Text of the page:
Surfer (advertisement)

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Surfer
Guinness Surfer advert still.jpg
This shot shows the distinctive black and white stock and the metaphor of "white horses" illustrating the power of the wave.
Agency Abbott Mead Vickers BBDO, London
Client Diageo
Language English
Running time 60 seconds
Product
Release date(s) 17 March 1999 (television)
Directed by Jonathan Glazer
Music by "Phat Planet" by Leftfield
Starring
Production
company
Academy Commercials, London
Produced by Nick Morris
Yvonne Chalkley (agency producer)
Country Flag of the United Kingdom.svg United Kingdom
Budget £6 million (campaign)
Preceded by Swimblack
Followed by Bet on Black

Surfer is a critically acclaimed integrated advertising campaign launched in 1999 by Diageo to promote Guinness-brand draught stout in the United Kingdom. The cornerstone of the campaign is a television commercial, originally 60 seconds long, which centred on a Polynesian surfer successfully taking on a gigantic wave. Shot in Hawaii over a nine-day period and directed by Jonathan Glazer, the piece went on to win more awards than any other commercial in 1999 (Clio Awards,[1] D&AD Awards, Cannes Lions), and in 2002 was voted the "Best ad of all time" in a poll conducted by Channel 4 and The Sunday Times.[2]

The plot centers on a group of surfers, waiting for the perfect wave. As it arrives, the crashing 'white horses' turn into actual horses. One by one, a surfer 'crashes out', leaving only one, who manages to conquer the wave. The others join him as they celebrate on the shore.

The advert was inspired by Walter Crane's 1893 painting "Neptune's Horses". The text also draws inspiration from Herman Melville's novel Moby Dick, including the line "Ahab says, 'I don't care who you are, here's to your dream.'" (which does not actually appear in the novel).

The music track in the advert was created by British band Leftfield and eventually this formed the basis of their track "Phat Planet" which appears on their 1999 album Rhythm and Stealth. Its use in the advertisement lead to the song appearing on several compilation albums of music from advertisements including Classic Ads (2002), I Love TV Ads (2004) and Guinness 250: Music from the TV Ads (2009).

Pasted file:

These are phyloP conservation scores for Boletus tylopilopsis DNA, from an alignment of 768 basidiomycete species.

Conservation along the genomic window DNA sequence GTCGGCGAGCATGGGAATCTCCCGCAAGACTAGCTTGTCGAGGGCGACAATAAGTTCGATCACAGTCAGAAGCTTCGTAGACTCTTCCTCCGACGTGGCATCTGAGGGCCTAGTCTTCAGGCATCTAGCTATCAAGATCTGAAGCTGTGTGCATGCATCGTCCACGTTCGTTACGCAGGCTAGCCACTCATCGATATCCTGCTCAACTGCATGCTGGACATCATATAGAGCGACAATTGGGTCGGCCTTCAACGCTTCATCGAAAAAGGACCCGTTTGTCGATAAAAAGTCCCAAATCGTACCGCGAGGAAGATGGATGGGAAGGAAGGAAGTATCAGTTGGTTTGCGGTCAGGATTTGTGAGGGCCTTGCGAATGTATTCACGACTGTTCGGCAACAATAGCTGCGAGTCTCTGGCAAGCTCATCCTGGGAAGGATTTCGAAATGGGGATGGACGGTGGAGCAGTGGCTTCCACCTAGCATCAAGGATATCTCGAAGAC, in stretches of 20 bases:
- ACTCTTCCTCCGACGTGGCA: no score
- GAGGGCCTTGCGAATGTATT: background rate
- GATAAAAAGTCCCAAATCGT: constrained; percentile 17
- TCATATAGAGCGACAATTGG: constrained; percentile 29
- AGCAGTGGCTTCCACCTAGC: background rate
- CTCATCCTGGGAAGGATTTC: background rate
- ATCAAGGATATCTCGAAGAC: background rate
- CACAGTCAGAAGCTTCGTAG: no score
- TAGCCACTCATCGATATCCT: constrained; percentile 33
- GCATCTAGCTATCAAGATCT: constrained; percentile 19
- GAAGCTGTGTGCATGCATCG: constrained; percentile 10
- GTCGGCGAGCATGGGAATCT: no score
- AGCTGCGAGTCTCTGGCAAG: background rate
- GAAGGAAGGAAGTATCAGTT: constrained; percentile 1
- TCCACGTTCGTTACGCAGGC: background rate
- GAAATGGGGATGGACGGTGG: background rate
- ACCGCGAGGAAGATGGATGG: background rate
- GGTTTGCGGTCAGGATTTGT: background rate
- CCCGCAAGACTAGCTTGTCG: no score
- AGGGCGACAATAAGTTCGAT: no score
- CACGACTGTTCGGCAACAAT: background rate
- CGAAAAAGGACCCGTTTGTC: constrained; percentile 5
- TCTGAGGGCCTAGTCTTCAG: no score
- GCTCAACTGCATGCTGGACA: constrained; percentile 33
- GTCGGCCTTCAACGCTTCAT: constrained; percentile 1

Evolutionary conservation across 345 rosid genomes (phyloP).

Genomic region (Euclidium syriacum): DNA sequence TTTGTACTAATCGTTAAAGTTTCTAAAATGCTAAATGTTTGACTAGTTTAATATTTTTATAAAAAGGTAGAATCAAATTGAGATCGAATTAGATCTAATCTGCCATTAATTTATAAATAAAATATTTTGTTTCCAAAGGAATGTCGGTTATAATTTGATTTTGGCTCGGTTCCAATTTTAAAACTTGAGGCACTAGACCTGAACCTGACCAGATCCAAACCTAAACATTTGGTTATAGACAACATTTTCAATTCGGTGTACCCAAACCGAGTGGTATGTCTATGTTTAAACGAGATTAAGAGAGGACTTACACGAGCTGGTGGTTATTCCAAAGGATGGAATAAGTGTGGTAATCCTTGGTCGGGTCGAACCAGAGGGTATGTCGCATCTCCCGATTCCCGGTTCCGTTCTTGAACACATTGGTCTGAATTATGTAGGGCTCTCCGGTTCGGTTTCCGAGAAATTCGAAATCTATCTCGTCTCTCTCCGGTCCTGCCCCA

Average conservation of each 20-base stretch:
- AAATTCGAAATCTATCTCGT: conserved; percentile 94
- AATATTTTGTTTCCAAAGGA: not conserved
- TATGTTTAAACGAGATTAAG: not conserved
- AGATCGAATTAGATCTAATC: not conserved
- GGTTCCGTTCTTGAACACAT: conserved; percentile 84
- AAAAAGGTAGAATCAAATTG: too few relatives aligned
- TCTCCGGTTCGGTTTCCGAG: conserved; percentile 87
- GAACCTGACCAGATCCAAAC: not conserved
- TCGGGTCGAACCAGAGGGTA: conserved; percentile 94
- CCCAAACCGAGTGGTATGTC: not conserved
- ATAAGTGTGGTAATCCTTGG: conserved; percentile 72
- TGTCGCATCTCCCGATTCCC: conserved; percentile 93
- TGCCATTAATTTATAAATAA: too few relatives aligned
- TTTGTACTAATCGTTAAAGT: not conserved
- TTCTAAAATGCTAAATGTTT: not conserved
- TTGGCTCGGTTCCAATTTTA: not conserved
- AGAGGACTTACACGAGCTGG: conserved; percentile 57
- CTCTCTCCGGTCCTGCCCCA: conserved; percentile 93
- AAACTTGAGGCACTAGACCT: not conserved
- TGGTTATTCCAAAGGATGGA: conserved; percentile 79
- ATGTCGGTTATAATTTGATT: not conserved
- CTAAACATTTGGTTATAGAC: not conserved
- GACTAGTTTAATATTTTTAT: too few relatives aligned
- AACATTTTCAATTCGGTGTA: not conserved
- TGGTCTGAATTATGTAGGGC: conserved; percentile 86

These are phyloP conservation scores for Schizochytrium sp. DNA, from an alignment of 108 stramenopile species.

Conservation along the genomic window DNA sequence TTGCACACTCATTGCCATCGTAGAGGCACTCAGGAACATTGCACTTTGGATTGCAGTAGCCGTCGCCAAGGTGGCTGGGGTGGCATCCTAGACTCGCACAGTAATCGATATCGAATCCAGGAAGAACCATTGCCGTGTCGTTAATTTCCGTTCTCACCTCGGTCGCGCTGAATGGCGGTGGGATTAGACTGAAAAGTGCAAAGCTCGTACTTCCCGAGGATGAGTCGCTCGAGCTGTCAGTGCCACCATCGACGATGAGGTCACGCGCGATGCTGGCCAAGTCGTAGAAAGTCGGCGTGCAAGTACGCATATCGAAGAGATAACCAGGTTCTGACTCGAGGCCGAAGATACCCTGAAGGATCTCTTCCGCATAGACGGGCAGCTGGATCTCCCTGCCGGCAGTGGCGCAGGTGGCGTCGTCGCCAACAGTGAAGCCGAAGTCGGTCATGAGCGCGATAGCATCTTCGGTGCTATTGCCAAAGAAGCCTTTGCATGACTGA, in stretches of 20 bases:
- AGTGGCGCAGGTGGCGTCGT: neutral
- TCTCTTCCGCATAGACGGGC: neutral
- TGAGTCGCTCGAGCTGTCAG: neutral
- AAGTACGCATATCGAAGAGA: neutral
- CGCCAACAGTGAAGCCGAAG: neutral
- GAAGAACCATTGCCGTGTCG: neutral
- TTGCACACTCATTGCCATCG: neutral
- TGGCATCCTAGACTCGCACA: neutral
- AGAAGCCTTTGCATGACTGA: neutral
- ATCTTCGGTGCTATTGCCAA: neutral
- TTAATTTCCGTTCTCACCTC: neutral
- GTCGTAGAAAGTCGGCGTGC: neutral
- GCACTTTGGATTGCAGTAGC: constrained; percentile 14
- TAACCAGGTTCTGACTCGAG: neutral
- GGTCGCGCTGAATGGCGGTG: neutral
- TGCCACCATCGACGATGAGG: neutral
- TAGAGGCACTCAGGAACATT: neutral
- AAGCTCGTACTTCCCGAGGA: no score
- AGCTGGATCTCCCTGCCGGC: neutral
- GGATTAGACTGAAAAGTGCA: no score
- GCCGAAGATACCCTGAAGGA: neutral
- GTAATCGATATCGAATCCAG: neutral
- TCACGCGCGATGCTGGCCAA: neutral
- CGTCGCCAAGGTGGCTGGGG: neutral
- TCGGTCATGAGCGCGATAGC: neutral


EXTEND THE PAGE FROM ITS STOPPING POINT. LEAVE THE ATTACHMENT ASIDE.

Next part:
An extended 90-second version is available on the 2005 DVD The Work of Director Jonathan Glazer.[3]

In November 2009, The Independent named the advertisement, alongside several other advertisements in the campaign, amongst the "greatest advertising of all time".[4]

Accolades[edit]

Creator Country Accolade Year Rank Source
Channel 4 and The Sunday Times United Kingdom The 100 Greatest TV Ads 2000 1 [5]
ITV United Kingdom ITV's Best Ever Ads 2005 6 [6]
The Mirror United Kingdom The Top Ten Greatest Ever Guinness Adverts 2009 * [7]
Business Pundit United States The 10 Most Creative Commercials Ever 2011 6 [8]
Empire United Kingdom 15 Amazing Adverts from 15 Amazing Directors 2011 * [9]
Adweek United States 10 Most-Viral Guinness Commercials Ever 2012 5 [10]
Mashable UK United Kingdom 20 Most-Shared Guinness Ads on YouTube 2012 6 [11]
The Savory United States Top 10 Guinness Commercials 2014 1 [12]
Cinematica United Kingdom Top 10 Best Adverts Ever Made 2014 3 [13]

The asterisk (*) denotes an unordered list.

Additional credits[edit]

  • Account Executive: Gavin Thompson
  • Creative Director: David Abbott
  • Copywriter: Tom Carty
  • Art Director: Walter Campbell
  • Directors of Photography: Ivan Bird, Don King (water), Lee Allison (aerial)
  • Production Designer: Ben Myhill
  • Editor: Sam Sneade, Sam Sneade Editing, London
  • Sound Design / Music Production Company: Wave Studios, London
  • Sound Designer: Johnnie Burn [1]
  • VFX: The Computer Film Company, London
  • VFX Designers: Dan Glass / Adrian de Wet / Paddy Eason / Tom Debenham
  • VFX Artists: Gavin Toomey / Alex Payman / Joe Pavlo
  • VFX 3D Supervisor: Dominic Parker

References[edit]